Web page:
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Today, there are many ways to start your own business in a creative field, not just as a side gig. While once the opportunities were limited by industry gatekeepers or even the ability to be in a geographical location with a thriving scene, the online landscape helps you to navigate these hurdles. Whether you specialize in music, video, podcasting, or visual art, you directly access audiences, industry leaders, and resources.
But these things aren’t guarantees of success. It still takes a distinct amount of work, focus, and luck to rise above the competition and make an impact. To put yourself in a position to do this, you’ll need money. Whether this is to pay yourself a salary so that you can devote yourself to your activities, or finances for specific projects, it can be difficult to know how to secure these funds. This is particularly the case if you are just starting out.
Let’s take a moment to review some of the ways you can fund your creative business ventures now and as you start to gain a following.
Merchandise and Licensing
Many of the methods that creative entrepreneurs can utilize to fund their ventures are dependent upon having established a reputation or an audience. Unfortunately, when you first start your business, these are things you’re unlikely to be able to take immediate advantage of. When you’re beginning a new creative venture, such as a freelance photography business, you’ll certainly benefit from ensuring you have the right equipment to help you succeed, alongside training and skills to excel in your field. However, you’ll also need to engage with business resources — chief among them a business plan — that should include early, diverse sources of income while you build that all-important audience and reputation.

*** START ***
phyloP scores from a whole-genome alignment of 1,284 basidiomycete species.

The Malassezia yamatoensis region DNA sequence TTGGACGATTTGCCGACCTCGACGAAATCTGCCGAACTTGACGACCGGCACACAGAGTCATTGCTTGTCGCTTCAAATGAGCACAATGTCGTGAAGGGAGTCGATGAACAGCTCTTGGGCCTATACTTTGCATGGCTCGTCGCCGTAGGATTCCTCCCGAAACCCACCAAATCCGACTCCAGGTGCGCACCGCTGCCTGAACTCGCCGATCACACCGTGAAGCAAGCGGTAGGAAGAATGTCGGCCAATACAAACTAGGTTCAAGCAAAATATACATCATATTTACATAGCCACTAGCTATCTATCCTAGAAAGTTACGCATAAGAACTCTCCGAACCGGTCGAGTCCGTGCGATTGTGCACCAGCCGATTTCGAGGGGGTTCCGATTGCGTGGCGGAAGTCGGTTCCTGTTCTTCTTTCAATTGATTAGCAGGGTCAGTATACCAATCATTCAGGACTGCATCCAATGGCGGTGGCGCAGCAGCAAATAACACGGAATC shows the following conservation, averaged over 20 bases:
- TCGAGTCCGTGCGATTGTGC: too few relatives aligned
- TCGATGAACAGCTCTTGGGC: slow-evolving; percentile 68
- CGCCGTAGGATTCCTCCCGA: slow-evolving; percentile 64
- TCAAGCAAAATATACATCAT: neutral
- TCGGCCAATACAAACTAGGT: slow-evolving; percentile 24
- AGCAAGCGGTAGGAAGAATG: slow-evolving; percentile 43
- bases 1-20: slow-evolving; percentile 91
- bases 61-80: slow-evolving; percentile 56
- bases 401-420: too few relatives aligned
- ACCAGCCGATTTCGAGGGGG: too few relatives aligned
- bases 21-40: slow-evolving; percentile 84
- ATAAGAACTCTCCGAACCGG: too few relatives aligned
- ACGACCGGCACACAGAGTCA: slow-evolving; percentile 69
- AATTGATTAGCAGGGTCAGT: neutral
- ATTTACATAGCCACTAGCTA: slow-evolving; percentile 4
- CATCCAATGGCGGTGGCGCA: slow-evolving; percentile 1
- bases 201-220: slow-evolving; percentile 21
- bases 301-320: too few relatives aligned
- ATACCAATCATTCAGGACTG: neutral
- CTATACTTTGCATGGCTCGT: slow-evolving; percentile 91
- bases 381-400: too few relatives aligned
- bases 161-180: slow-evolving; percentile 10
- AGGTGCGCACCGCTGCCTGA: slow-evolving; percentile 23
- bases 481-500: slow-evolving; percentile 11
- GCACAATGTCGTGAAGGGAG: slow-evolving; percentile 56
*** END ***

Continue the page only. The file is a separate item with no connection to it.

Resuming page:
For most creatives, this will involve treating your creative product as a commodity. You have to find ways to be able to sell your output to as many people as you can at prices that the majority will be able to afford. For visual artists and some musicians, this could include merchandise options. Sell prints of your photography or artwork, apparel featuring your graphic designs. There is an increasing number of print-on-demand e-commerce platforms such as Redbubble and Threadless that provide free stores for artists to upload images and ship directly to consumers.
As the profit margins tend to be relatively small in merchandising, it can also be wise to supplement this with other forms of income. For both visual and audio creative entrepreneurs, licensing can be a good option. This involves selling limited rights to use your content for commercial purposes and tends to be most lucrative if you deal directly with marketing agencies and large businesses. However, this can take time to achieve. An alternative option is to use online stock image licensing services, or musicians can use licensors for film and video like Uppbeat and Epidemic Sound.
Throughout history, creative careers have rarely been self-funded. Rather there’s always been a need to find those who engage with the work artists produce enough to be willing to provide creators with funding. While there doesn’t tend to be the same system of patronage as would have been familiar in centuries past, there is some semblance of that approach you can use to fund your projects.